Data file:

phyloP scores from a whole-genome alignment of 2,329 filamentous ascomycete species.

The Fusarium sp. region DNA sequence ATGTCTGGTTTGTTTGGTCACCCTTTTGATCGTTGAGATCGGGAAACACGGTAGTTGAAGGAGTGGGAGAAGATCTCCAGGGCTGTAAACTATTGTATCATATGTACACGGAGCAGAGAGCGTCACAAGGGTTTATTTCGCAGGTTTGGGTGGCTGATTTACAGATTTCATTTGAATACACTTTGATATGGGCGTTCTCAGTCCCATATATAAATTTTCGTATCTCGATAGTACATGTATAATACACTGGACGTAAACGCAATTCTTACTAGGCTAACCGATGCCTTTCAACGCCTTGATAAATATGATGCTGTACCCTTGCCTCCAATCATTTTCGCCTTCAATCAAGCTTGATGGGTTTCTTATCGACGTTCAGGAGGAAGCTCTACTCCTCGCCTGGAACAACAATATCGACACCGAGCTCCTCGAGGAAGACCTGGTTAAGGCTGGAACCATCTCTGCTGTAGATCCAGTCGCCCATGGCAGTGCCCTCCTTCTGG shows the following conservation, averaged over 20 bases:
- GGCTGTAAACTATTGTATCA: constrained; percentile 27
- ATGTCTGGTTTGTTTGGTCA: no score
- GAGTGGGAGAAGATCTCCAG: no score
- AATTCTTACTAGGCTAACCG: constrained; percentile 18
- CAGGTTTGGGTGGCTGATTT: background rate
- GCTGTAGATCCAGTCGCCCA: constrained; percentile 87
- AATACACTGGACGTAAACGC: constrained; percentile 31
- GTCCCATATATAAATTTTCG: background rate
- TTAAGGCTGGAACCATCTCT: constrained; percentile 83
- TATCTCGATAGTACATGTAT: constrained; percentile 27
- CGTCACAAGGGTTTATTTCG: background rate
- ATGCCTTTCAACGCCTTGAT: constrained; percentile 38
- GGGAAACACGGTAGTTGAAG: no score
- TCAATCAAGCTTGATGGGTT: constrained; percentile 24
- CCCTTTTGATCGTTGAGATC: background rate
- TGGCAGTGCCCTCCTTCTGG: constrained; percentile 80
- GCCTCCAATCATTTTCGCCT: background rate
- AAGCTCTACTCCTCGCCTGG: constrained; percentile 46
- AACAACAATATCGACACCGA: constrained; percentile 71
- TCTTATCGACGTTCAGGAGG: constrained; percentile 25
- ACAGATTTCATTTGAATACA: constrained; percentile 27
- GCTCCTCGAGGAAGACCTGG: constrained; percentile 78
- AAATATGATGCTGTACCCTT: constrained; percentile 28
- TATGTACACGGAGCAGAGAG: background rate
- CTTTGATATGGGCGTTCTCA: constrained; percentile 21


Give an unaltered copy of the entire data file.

phyloP scores from a whole-genome alignment of 2,329 filamentous ascomycete species.

The Fusarium sp. region DNA sequence ATGTCTGGTTTGTTTGGTCACCCTTTTGATCGTTGAGATCGGGAAACACGGTAGTTGAAGGAGTGGGAGAAGATCTCCAGGGCTGTAAACTATTGTATCATATGTACACGGAGCAGAGAGCGTCACAAGGGTTTATTTCGCAGGTTTGGGTGGCTGATTTACAGATTTCATTTGAATACACTTTGATATGGGCGTTCTCAGTCCCATATATAAATTTTCGTATCTCGATAGTACATGTATAATACACTGGACGTAAACGCAATTCTTACTAGGCTAACCGATGCCTTTCAACGCCTTGATAAATATGATGCTGTACCCTTGCCTCCAATCATTTTCGCCTTCAATCAAGCTTGATGGGTTTCTTATCGACGTTCAGGAGGAAGCTCTACTCCTCGCCTGGAACAACAATATCGACACCGAGCTCCTCGAGGAAGACCTGGTTAAGGCTGGAACCATCTCTGCTGTAGATCCAGTCGCCCATGGCAGTGCCCTCCTTCTGG shows the following conservation, averaged over 20 bases:
- GGCTGTAAACTATTGTATCA: constrained; percentile 27
- ATGTCTGGTTTGTTTGGTCA: no score
- GAGTGGGAGAAGATCTCCAG: no score
- AATTCTTACTAGGCTAACCG: constrained; percentile 18
- CAGGTTTGGGTGGCTGATTT: background rate
- GCTGTAGATCCAGTCGCCCA: constrained; percentile 87
- AATACACTGGACGTAAACGC: constrained; percentile 31
- GTCCCATATATAAATTTTCG: background rate
- TTAAGGCTGGAACCATCTCT: constrained; percentile 83
- TATCTCGATAGTACATGTAT: constrained; percentile 27
- CGTCACAAGGGTTTATTTCG: background rate
- ATGCCTTTCAACGCCTTGAT: constrained; percentile 38
- GGGAAACACGGTAGTTGAAG: no score
- TCAATCAAGCTTGATGGGTT: constrained; percentile 24
- CCCTTTTGATCGTTGAGATC: background rate
- TGGCAGTGCCCTCCTTCTGG: constrained; percentile 80
- GCCTCCAATCATTTTCGCCT: background rate
- AAGCTCTACTCCTCGCCTGG: constrained; percentile 46
- AACAACAATATCGACACCGA: constrained; percentile 71
- TCTTATCGACGTTCAGGAGG: constrained; percentile 25
- ACAGATTTCATTTGAATACA: constrained; percentile 27
- GCTCCTCGAGGAAGACCTGG: constrained; percentile 78
- AAATATGATGCTGTACCCTT: constrained; percentile 28
- TATGTACACGGAGCAGAGAG: background rate
- CTTTGATATGGGCGTTCTCA: constrained; percentile 21